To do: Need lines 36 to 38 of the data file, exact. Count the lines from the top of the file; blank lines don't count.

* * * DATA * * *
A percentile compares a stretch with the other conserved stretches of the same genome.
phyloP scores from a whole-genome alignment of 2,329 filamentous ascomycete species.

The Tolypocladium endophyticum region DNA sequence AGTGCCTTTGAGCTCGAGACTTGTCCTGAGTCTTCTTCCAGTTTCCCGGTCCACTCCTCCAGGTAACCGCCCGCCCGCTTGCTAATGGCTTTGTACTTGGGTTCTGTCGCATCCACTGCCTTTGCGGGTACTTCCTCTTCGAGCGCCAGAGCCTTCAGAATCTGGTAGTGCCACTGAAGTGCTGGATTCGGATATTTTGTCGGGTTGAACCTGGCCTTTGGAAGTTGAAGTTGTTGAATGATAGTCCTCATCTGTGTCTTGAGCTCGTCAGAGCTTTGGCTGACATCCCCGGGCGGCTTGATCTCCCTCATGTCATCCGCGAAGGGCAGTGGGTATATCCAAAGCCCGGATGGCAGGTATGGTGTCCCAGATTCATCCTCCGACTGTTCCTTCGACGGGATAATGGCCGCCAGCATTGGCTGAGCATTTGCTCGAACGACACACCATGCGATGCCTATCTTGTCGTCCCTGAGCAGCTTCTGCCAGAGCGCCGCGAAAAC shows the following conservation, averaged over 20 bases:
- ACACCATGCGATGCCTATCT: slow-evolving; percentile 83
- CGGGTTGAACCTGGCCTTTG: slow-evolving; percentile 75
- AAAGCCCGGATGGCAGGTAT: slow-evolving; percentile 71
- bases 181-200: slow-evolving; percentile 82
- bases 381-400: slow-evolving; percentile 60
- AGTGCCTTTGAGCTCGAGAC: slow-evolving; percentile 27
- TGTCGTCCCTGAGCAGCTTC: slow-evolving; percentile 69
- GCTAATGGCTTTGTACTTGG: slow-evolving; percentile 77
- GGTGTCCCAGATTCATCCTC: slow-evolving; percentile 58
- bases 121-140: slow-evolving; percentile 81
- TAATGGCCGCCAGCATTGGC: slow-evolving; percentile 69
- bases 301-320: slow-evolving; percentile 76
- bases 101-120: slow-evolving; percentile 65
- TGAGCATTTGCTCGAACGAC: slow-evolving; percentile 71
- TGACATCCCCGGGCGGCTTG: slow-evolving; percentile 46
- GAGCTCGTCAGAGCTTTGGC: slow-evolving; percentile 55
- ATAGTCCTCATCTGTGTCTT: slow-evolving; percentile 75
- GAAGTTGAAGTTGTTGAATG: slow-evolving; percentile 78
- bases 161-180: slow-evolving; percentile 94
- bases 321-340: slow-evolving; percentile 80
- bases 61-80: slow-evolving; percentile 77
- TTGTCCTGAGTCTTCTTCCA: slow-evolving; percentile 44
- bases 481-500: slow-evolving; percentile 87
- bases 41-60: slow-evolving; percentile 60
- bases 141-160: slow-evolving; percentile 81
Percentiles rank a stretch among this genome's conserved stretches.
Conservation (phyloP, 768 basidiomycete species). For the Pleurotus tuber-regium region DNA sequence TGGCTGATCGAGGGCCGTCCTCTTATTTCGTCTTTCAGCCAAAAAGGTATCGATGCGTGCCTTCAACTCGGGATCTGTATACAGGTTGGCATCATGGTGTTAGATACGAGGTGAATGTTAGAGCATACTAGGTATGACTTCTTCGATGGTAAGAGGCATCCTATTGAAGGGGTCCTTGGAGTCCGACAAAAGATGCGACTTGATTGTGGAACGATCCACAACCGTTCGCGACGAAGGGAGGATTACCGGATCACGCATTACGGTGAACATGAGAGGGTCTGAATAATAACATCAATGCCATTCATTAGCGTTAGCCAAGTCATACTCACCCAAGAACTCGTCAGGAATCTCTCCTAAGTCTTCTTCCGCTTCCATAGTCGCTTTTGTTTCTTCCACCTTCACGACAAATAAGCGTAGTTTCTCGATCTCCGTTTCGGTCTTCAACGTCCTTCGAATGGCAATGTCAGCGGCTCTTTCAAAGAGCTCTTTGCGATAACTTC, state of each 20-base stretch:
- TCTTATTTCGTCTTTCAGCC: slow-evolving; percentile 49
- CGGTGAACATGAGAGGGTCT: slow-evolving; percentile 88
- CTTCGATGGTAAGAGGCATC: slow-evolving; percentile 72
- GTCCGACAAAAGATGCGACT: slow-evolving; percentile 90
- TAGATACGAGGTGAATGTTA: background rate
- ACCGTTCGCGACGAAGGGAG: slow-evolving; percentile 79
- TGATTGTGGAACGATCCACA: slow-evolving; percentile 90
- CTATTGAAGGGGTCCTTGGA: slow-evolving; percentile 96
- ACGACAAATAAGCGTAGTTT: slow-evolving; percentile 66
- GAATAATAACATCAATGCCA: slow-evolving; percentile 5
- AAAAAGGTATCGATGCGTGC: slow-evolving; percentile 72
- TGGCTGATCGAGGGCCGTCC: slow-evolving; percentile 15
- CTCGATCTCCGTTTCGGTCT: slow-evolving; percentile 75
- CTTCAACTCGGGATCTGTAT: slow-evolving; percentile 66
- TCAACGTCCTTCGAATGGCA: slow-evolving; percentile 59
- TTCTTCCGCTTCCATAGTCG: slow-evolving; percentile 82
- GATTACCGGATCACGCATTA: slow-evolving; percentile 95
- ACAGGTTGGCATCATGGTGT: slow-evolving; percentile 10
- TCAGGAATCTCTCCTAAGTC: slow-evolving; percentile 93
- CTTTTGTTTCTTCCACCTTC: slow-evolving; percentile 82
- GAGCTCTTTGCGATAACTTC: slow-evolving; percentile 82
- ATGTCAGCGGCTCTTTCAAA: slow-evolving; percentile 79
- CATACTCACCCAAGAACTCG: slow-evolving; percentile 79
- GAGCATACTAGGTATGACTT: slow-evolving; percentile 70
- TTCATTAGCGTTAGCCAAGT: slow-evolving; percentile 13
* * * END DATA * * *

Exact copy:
- ACCGTTCGCGACGAAGGGAG: slow-evolving; percentile 79
- TGATTGTGGAACGATCCACA: slow-evolving; percentile 90
- CTATTGAAGGGGTCCTTGGA: slow-evolving; percentile 96